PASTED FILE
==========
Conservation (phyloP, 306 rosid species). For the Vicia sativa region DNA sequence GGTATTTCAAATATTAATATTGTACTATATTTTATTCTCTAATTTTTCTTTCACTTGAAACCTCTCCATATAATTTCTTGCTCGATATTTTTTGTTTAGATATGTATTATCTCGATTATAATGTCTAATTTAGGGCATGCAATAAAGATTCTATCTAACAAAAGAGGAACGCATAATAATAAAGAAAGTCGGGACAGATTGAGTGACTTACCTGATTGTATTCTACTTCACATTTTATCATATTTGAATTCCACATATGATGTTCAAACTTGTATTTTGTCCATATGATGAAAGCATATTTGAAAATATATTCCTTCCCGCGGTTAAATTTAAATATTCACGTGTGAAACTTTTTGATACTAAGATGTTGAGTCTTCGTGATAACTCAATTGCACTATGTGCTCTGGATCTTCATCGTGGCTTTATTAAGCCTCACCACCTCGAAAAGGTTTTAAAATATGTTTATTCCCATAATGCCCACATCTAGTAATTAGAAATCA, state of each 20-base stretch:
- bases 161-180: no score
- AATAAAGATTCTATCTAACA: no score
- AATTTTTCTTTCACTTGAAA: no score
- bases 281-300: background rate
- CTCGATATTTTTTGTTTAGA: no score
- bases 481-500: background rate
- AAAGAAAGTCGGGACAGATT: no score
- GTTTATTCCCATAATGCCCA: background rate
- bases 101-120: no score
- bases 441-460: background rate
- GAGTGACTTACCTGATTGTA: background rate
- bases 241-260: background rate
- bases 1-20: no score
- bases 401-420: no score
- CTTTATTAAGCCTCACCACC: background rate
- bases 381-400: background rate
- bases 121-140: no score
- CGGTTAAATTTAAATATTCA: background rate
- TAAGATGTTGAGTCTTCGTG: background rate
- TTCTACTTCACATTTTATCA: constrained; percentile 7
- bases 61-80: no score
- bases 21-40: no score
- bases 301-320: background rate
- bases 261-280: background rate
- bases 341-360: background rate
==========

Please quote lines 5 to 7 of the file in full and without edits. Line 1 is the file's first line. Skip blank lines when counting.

- bases 281-300: background rate
- CTCGATATTTTTTGTTTAGA: no score
- bases 481-500: background rate